The Affordable Care Act, commonly known as Obama Care, aims to provide more Americans with health insurance. However, it continues to spurn debate in Congress as more and more politicians question the long-term effects of passing the bill on universal health care.
The Act has even caused a government shutdown which hasn’t occured in 17 years.
According to a 10News, a poll taken in San Diego, 44 percent opposed the Act, while only 29 percent supported it, and 27 percent said they didn’t know enough about it.
According to the same poll, when it came down to results from Congress, 52 percent rejected the bill, 20 percent opposed its rejection, and 28 percent were still not sure how they felt about what happened in Congress.
What harm could universal health care do to our nation?
Isn’t getting access to more medical care good and beneficial for United States citizens?
According to boston.com, many are concerned that the Affordable Care Act will put limitations on insurance companies, increase job loss and drive up costs.
The Affordable Care Act will stop insurance companies from denying coverage because of pre-existing conditions and allow young adults to remain covered by their parents’ health insurance until they are 26, according to boston.com.
According to standupforhealthcare.org, the Affordable Care Act will also prevent insurance company abuse, limit out pocket costs and extend Medicaid to millions of low-income Americans.
Under the Affordable Care Act insurance companies will be able to deny contraceptives coverage based on religious or moral preferences stated boston.com.
Opponets of the Act believe that there should be no stipulation on contraceptives.
It calls into question whether this Act will interfere with our rights as U.S. citizens.
With so much controversy in politics we sometimes forget we are a democracy, and while the people may not always vote well, their votes still have to be put into consideration.
The hard part is whether the masses are making the right decision for the nation as a whole.
As for job loss, the Affordable Care Act would also help small businesses, which have struggled in these tough economical times.
“Unfortunately, small businesses are struggling due to the financial burden of providing health care for their employees during tough economic times,” stated standupforhealthcare.org. “But with health reform, some of this financial burden will be lifted, and employers will be able to help their employees get the care they need.”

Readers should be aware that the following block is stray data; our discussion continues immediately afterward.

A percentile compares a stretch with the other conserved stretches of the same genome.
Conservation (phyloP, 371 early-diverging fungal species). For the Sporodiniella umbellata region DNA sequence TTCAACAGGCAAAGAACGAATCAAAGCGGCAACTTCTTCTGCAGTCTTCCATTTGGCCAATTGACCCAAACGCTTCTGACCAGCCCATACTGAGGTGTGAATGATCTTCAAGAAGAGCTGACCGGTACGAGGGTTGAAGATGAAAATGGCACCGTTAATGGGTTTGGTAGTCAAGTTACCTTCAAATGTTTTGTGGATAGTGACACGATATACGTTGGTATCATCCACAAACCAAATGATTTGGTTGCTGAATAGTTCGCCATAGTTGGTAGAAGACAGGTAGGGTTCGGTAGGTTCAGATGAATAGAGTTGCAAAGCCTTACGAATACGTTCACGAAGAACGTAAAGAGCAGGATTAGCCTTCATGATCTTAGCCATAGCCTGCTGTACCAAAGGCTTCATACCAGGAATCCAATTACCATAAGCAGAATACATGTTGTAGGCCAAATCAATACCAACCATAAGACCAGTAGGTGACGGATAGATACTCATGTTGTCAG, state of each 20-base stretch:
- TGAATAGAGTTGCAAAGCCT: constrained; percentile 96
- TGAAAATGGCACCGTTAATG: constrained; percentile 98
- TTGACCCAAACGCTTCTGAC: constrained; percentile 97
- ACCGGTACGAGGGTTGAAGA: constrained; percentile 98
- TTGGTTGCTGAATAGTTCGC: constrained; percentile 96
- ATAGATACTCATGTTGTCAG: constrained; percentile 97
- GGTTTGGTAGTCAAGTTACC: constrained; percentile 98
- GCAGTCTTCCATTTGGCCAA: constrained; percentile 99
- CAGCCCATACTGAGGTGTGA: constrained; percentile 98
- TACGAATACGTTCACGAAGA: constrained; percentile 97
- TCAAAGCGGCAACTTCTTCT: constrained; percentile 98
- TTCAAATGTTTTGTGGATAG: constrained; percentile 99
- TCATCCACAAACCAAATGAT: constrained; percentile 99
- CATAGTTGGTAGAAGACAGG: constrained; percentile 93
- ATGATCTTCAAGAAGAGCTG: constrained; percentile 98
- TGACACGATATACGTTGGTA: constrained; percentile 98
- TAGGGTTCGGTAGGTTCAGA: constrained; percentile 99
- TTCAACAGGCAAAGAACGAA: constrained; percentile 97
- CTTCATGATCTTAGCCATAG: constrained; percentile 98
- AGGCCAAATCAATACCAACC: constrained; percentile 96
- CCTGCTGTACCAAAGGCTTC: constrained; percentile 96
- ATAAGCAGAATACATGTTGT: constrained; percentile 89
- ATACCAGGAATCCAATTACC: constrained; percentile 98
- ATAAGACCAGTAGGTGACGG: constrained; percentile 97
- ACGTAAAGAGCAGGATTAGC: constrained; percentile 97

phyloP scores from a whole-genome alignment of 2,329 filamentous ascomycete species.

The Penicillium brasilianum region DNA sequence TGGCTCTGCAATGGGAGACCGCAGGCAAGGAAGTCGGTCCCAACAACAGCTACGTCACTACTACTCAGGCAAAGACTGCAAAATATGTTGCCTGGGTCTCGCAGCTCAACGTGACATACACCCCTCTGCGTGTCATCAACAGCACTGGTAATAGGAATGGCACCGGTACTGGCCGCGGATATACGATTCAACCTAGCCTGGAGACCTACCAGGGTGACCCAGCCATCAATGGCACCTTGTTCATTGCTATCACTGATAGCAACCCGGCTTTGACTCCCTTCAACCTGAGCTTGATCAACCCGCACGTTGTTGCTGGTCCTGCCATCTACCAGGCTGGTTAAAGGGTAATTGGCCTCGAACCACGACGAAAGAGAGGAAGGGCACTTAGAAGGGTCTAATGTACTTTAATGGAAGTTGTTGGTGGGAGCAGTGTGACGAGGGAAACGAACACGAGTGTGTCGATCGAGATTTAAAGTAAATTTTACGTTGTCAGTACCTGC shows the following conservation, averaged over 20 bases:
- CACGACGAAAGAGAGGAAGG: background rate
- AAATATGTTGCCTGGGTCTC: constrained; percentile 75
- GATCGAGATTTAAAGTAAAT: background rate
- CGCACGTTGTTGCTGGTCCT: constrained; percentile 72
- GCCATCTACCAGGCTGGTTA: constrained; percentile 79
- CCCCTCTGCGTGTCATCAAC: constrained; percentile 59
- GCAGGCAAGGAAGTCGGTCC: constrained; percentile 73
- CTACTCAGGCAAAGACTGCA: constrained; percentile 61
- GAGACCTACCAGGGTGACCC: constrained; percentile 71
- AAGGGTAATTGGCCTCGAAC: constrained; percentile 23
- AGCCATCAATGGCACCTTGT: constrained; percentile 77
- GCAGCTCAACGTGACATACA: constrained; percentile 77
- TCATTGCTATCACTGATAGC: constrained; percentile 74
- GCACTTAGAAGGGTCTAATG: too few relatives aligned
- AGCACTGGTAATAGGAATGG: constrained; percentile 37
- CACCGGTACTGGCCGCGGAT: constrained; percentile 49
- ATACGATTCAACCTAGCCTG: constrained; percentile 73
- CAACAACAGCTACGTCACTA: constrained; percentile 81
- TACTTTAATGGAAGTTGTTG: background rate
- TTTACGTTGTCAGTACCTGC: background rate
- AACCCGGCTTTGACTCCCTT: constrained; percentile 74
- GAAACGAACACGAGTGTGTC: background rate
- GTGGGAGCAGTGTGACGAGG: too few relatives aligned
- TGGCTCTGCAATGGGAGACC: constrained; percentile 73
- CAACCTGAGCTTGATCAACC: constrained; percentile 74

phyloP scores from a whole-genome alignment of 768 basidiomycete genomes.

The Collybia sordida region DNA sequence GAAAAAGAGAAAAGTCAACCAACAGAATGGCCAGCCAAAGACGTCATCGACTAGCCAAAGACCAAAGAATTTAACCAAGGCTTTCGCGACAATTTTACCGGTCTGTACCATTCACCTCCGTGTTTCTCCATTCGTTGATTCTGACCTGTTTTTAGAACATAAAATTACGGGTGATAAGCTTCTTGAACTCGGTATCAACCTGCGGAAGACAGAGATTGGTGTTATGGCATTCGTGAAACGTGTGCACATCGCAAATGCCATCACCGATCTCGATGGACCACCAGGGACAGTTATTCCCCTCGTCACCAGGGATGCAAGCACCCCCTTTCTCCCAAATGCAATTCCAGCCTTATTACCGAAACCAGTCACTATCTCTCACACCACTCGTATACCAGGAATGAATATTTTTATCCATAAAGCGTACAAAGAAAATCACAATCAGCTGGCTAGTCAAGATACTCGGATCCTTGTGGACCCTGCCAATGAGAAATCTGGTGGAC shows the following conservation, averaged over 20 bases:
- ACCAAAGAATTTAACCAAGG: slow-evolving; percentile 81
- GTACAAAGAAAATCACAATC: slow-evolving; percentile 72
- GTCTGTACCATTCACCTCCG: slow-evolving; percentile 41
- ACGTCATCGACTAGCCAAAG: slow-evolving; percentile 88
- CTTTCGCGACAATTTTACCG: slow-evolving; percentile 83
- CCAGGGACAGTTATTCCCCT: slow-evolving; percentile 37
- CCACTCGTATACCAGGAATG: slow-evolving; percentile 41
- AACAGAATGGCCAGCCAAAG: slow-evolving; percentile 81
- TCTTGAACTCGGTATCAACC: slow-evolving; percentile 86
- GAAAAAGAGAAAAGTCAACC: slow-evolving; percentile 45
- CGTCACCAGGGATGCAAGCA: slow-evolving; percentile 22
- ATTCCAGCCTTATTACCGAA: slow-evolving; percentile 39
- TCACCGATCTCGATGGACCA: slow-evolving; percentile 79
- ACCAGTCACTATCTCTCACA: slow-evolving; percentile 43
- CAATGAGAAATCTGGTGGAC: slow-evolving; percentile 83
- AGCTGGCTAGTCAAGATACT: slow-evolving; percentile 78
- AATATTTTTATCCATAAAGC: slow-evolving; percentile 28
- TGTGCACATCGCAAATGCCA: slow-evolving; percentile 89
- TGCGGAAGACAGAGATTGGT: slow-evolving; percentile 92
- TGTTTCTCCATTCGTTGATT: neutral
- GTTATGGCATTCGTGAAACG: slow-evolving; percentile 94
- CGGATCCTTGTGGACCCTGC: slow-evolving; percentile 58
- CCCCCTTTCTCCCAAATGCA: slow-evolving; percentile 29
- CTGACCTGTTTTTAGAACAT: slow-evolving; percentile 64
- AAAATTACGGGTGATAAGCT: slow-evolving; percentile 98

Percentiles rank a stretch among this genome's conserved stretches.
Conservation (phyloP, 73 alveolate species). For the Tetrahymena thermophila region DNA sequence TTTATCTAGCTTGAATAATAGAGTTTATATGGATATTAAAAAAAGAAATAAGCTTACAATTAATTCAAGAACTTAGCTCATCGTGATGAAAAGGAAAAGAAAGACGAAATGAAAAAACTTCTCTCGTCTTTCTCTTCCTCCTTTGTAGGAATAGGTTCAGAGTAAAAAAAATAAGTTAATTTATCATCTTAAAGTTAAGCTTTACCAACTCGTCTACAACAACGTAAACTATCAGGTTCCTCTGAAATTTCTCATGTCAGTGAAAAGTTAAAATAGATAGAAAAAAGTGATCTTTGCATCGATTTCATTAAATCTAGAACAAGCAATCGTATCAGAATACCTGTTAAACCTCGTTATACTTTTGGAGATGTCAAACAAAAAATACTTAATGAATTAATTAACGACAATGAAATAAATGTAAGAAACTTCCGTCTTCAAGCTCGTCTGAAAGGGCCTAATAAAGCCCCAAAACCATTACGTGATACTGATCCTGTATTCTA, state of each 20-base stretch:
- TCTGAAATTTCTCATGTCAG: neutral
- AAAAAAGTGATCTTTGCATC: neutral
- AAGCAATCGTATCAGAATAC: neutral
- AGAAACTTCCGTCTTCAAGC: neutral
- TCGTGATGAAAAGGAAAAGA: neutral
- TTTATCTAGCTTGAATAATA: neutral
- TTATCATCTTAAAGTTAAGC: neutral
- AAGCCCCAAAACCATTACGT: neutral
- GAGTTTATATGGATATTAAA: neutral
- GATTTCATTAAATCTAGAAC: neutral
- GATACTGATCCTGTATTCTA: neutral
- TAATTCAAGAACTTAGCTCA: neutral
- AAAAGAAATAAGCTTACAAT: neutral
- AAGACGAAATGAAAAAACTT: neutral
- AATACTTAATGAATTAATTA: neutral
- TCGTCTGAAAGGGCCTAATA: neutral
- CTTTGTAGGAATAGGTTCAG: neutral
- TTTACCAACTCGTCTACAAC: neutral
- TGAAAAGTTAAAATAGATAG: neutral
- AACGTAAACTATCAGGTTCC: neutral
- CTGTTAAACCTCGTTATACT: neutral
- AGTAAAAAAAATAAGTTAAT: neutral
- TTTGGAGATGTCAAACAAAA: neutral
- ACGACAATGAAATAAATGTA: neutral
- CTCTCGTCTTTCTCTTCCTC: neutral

According to standupforhealthcare.org, businesses that provide health insurance to their employees will start getting tax credits, and beginning in 2010, businesses with fewer than 25 employees are eligible for 35 percent of the employer contribution as long as they contribute at least 50 percent of the total premium.
Full credit will be, avaliable to businesses with fewer than ten employees who average less than $25,000 annual wages and phase out at $50,000.
Tax credits will help give small businesses a boost, enabling them to be able to keep paying their employees.
According to Dan Danner’s article, “Affordable Care Act Won’t Improve Health of Small Businesses,” many employers did not feel that the Affordable Care Act would decrease the cost of health insurance.
“The National Federation of Business study found that the tax credit serves not as an incentive but as a financial windfall for those who already offer coverage,” stated Danner. “It does not give much reason for non-offering employers to change their behavior and begin offering coverage.”
The Affordable Care Act may not be perfect, but that does not mean that it shouldn’t be given a chance.
Revision can be done to it until, at the very least, it is agreeable.
The decision on healthcare is difficult to make but if the people in government refuse to negotiate the Act nothing can be fixed.
Compromise may be necessary in order to keep Congress and our nation moving forward. What are your thoughts email the to [email protected]